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My work implies a lot of econometrics, and I had a good formation about it. Nevertheless, I am regularly faced with some semi or non parametric techniques (for instance I had to use quantile regressions, partial estimation, or nonparametric estimation of whole distribution estimations), and I had no courses about it, neither in statistics or econometrics.

So my question is which book would you recommend for someone to have both a good overview and a logical presentation of this domain ? I would like to have a good background for these techniques. I precise that I have a graduate level in econometrics and applied statistics, so some maths are fine, but with some intuition is very good too !

Thanks in advance

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I would recommend two books if you are interested in smoothing techniques, especially in density estimation and regression (rather than in tests that don’t require classical normality assumptions, which are often based on ranks rather than the raw data):

  1. Nonparametric and Semiparametric Models by Härdle, Müller, Sperlich, and Werwatz
  2. Li and Racine's Nonparametric Econometrics: Theory and Practice

The first is much slimmer, a bit more introductory, with lots of examples and illustrations. It covers histograms, nonparametric density estimation, nonparametric regression, semiparametric and generalized regression models, single index models, generalized partial linear models, additive models and their marginal effects and generalized additive models.

The second tome covers nonparametric kernel methods, semiparametric methods, consistent model specification tests, nonparametric nearest neighbor and series methods, and some time series, simultaneous equations, and panel data models at the end. There is not too much about QR in this book. Koenker's QR would make a nice supplement.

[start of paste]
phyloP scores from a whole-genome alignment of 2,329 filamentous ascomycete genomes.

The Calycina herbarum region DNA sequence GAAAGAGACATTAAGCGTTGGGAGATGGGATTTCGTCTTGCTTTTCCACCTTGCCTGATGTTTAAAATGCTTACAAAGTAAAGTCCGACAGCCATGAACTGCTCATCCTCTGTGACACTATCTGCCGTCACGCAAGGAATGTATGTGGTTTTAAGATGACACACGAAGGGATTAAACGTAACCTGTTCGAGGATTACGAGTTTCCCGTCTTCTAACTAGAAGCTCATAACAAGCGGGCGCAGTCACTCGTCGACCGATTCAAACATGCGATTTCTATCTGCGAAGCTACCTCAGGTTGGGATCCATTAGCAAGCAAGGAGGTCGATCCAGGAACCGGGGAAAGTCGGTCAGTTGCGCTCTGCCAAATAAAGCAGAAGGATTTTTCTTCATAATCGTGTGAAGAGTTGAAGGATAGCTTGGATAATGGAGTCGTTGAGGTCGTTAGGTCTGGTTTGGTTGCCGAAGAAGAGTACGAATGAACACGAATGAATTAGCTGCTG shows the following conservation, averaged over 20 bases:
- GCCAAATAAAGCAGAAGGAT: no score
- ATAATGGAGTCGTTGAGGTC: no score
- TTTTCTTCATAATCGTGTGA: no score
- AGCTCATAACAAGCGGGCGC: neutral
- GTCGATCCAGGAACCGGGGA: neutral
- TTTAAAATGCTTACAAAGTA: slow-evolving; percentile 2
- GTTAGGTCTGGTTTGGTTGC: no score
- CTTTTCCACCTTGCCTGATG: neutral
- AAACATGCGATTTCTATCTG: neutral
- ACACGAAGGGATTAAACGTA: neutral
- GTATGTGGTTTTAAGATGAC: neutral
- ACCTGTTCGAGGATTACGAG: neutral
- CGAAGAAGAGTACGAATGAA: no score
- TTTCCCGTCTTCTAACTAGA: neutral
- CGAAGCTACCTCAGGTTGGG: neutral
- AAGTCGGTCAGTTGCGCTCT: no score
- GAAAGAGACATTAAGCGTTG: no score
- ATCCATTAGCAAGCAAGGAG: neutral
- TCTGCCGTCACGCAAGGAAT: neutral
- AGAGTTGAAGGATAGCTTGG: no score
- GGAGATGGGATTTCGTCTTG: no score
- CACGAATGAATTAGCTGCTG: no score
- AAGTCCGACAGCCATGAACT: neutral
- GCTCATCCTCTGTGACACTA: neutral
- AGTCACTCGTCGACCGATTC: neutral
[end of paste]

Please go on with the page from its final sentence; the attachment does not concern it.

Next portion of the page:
It is also worth mentioning some other books. While comprehensive and worth reading later, I found Pagan and Ullah to be a difficult first introductions to this material. I have heard good things about Yatchew's Semiparametric Regression book, but I have not read it myself.

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There is a recent title by Henderson/Parmeter: Applied Nonparametric Econometrics. As the name suggests, its focus is more applied than that of Li and Racine, although it does devote quite some attention to theoretical underpinnings, too.

Compared to the titles mentioned by @Dimitriy, it (unsurprisingly given its more recent date) surveys many of the recent developments in for example the area of nonparametric instrumental variables or panel data estimation.

What I additionally like a lot (probably in line with many CVers) is its usage of R as well as...cross-validation ;-).

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The online StatSoft textbook is a good place to start.

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  • $\begingroup$ Welcome to the site. Please don't sign your posts. Your username & a link to your userpage are automatically added to all your posts. Since you are new here, you may want to take our tour, which contains information for new users. (I'm not the downvoter, btw.) $\endgroup$ – gung - Reinstate Monica Sep 11 '14 at 13:34
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    $\begingroup$ Welcome to CrossValidated! It does look like a useful resource, but could you add a few sentences summarizing the contents or explaining why you like it. $\endgroup$ – Matt Krause Sep 11 '14 at 13:36

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